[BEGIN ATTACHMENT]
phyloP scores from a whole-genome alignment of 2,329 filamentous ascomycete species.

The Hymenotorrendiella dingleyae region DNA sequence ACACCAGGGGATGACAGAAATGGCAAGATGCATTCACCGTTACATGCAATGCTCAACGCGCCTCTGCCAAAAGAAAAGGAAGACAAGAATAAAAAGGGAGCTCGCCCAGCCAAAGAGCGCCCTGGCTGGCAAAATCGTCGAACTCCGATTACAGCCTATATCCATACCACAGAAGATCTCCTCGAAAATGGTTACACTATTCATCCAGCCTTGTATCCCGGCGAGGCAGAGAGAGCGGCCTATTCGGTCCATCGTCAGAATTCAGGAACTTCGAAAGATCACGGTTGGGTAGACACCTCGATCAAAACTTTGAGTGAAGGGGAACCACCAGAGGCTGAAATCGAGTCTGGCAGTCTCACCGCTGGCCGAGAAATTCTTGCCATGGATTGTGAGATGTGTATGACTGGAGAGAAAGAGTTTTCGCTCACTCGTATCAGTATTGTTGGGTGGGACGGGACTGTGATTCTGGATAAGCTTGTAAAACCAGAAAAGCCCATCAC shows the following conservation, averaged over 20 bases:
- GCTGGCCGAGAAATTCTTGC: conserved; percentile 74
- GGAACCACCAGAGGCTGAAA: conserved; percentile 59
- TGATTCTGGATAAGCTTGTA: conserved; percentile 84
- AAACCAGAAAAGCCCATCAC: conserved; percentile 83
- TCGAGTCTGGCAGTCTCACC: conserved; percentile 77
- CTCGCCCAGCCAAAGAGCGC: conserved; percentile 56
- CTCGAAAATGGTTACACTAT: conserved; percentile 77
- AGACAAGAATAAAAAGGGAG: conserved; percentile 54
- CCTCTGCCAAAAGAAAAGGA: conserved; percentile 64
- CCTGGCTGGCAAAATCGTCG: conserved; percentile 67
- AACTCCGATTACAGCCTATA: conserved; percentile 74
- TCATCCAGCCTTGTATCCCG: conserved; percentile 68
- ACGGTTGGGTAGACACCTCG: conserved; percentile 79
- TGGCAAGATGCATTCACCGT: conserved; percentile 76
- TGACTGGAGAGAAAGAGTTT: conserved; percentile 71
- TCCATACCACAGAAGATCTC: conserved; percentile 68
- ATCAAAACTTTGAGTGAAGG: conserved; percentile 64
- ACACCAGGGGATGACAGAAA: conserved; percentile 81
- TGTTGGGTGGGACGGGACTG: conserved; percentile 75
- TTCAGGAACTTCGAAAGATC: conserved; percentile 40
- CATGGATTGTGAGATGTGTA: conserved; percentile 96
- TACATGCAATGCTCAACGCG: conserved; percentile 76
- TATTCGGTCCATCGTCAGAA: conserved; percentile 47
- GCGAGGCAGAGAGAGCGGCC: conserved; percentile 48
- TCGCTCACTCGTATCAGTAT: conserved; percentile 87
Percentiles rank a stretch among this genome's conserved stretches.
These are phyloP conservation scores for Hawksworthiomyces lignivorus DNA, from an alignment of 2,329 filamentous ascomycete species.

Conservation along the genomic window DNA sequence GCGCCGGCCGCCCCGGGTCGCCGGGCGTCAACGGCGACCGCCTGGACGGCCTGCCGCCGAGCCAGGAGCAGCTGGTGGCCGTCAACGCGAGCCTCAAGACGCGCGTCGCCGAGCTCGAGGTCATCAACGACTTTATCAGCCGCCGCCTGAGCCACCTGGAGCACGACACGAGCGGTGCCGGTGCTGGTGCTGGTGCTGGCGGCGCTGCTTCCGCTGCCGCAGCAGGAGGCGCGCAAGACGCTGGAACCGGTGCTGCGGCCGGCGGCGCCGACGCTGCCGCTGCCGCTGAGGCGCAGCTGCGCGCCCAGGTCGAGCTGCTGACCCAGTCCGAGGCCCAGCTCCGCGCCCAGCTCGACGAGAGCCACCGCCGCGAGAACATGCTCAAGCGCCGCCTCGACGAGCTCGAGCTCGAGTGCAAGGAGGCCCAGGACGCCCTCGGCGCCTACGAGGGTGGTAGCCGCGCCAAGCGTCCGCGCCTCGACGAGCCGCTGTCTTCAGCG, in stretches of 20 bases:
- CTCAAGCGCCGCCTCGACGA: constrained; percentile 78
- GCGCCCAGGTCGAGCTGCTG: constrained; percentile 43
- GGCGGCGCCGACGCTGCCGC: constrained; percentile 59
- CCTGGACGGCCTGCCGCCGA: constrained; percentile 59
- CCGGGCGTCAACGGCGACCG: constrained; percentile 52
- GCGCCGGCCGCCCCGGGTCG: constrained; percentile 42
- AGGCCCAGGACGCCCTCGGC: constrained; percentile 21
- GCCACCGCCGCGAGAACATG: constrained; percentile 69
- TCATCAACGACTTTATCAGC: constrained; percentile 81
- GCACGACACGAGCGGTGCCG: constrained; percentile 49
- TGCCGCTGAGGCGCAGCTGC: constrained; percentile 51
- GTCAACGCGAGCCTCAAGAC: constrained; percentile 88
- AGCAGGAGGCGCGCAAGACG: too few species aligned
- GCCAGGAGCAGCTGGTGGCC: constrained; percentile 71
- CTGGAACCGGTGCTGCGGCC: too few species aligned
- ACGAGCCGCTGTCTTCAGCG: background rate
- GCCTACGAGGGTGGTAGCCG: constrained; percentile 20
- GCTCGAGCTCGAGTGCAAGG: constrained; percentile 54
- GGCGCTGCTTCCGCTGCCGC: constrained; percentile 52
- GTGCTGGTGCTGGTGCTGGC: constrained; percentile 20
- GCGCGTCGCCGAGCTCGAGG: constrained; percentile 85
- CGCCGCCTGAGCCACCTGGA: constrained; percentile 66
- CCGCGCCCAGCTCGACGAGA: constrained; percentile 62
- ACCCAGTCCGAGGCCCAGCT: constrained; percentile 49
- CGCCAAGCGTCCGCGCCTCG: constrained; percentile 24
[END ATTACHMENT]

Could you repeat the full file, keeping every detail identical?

phyloP scores from a whole-genome alignment of 2,329 filamentous ascomycete species.

The Hymenotorrendiella dingleyae region DNA sequence ACACCAGGGGATGACAGAAATGGCAAGATGCATTCACCGTTACATGCAATGCTCAACGCGCCTCTGCCAAAAGAAAAGGAAGACAAGAATAAAAAGGGAGCTCGCCCAGCCAAAGAGCGCCCTGGCTGGCAAAATCGTCGAACTCCGATTACAGCCTATATCCATACCACAGAAGATCTCCTCGAAAATGGTTACACTATTCATCCAGCCTTGTATCCCGGCGAGGCAGAGAGAGCGGCCTATTCGGTCCATCGTCAGAATTCAGGAACTTCGAAAGATCACGGTTGGGTAGACACCTCGATCAAAACTTTGAGTGAAGGGGAACCACCAGAGGCTGAAATCGAGTCTGGCAGTCTCACCGCTGGCCGAGAAATTCTTGCCATGGATTGTGAGATGTGTATGACTGGAGAGAAAGAGTTTTCGCTCACTCGTATCAGTATTGTTGGGTGGGACGGGACTGTGATTCTGGATAAGCTTGTAAAACCAGAAAAGCCCATCAC shows the following conservation, averaged over 20 bases:
- GCTGGCCGAGAAATTCTTGC: conserved; percentile 74
- GGAACCACCAGAGGCTGAAA: conserved; percentile 59
- TGATTCTGGATAAGCTTGTA: conserved; percentile 84
- AAACCAGAAAAGCCCATCAC: conserved; percentile 83
- TCGAGTCTGGCAGTCTCACC: conserved; percentile 77
- CTCGCCCAGCCAAAGAGCGC: conserved; percentile 56
- CTCGAAAATGGTTACACTAT: conserved; percentile 77
- AGACAAGAATAAAAAGGGAG: conserved; percentile 54
- CCTCTGCCAAAAGAAAAGGA: conserved; percentile 64
- CCTGGCTGGCAAAATCGTCG: conserved; percentile 67
- AACTCCGATTACAGCCTATA: conserved; percentile 74
- TCATCCAGCCTTGTATCCCG: conserved; percentile 68
- ACGGTTGGGTAGACACCTCG: conserved; percentile 79
- TGGCAAGATGCATTCACCGT: conserved; percentile 76
- TGACTGGAGAGAAAGAGTTT: conserved; percentile 71
- TCCATACCACAGAAGATCTC: conserved; percentile 68
- ATCAAAACTTTGAGTGAAGG: conserved; percentile 64
- ACACCAGGGGATGACAGAAA: conserved; percentile 81
- TGTTGGGTGGGACGGGACTG: conserved; percentile 75
- TTCAGGAACTTCGAAAGATC: conserved; percentile 40
- CATGGATTGTGAGATGTGTA: conserved; percentile 96
- TACATGCAATGCTCAACGCG: conserved; percentile 76
- TATTCGGTCCATCGTCAGAA: conserved; percentile 47
- GCGAGGCAGAGAGAGCGGCC: conserved; percentile 48
- TCGCTCACTCGTATCAGTAT: conserved; percentile 87
Percentiles rank a stretch among this genome's conserved stretches.
These are phyloP conservation scores for Hawksworthiomyces lignivorus DNA, from an alignment of 2,329 filamentous ascomycete species.

Conservation along the genomic window DNA sequence GCGCCGGCCGCCCCGGGTCGCCGGGCGTCAACGGCGACCGCCTGGACGGCCTGCCGCCGAGCCAGGAGCAGCTGGTGGCCGTCAACGCGAGCCTCAAGACGCGCGTCGCCGAGCTCGAGGTCATCAACGACTTTATCAGCCGCCGCCTGAGCCACCTGGAGCACGACACGAGCGGTGCCGGTGCTGGTGCTGGTGCTGGCGGCGCTGCTTCCGCTGCCGCAGCAGGAGGCGCGCAAGACGCTGGAACCGGTGCTGCGGCCGGCGGCGCCGACGCTGCCGCTGCCGCTGAGGCGCAGCTGCGCGCCCAGGTCGAGCTGCTGACCCAGTCCGAGGCCCAGCTCCGCGCCCAGCTCGACGAGAGCCACCGCCGCGAGAACATGCTCAAGCGCCGCCTCGACGAGCTCGAGCTCGAGTGCAAGGAGGCCCAGGACGCCCTCGGCGCCTACGAGGGTGGTAGCCGCGCCAAGCGTCCGCGCCTCGACGAGCCGCTGTCTTCAGCG, in stretches of 20 bases:
- CTCAAGCGCCGCCTCGACGA: constrained; percentile 78
- GCGCCCAGGTCGAGCTGCTG: constrained; percentile 43
- GGCGGCGCCGACGCTGCCGC: constrained; percentile 59
- CCTGGACGGCCTGCCGCCGA: constrained; percentile 59
- CCGGGCGTCAACGGCGACCG: constrained; percentile 52
- GCGCCGGCCGCCCCGGGTCG: constrained; percentile 42
- AGGCCCAGGACGCCCTCGGC: constrained; percentile 21
- GCCACCGCCGCGAGAACATG: constrained; percentile 69
- TCATCAACGACTTTATCAGC: constrained; percentile 81
- GCACGACACGAGCGGTGCCG: constrained; percentile 49
- TGCCGCTGAGGCGCAGCTGC: constrained; percentile 51
- GTCAACGCGAGCCTCAAGAC: constrained; percentile 88
- AGCAGGAGGCGCGCAAGACG: too few species aligned
- GCCAGGAGCAGCTGGTGGCC: constrained; percentile 71
- CTGGAACCGGTGCTGCGGCC: too few species aligned
- ACGAGCCGCTGTCTTCAGCG: background rate
- GCCTACGAGGGTGGTAGCCG: constrained; percentile 20
- GCTCGAGCTCGAGTGCAAGG: constrained; percentile 54
- GGCGCTGCTTCCGCTGCCGC: constrained; percentile 52
- GTGCTGGTGCTGGTGCTGGC: constrained; percentile 20
- GCGCGTCGCCGAGCTCGAGG: constrained; percentile 85
- CGCCGCCTGAGCCACCTGGA: constrained; percentile 66
- CCGCGCCCAGCTCGACGAGA: constrained; percentile 62
- ACCCAGTCCGAGGCCCAGCT: constrained; percentile 49
- CGCCAAGCGTCCGCGCCTCG: constrained; percentile 24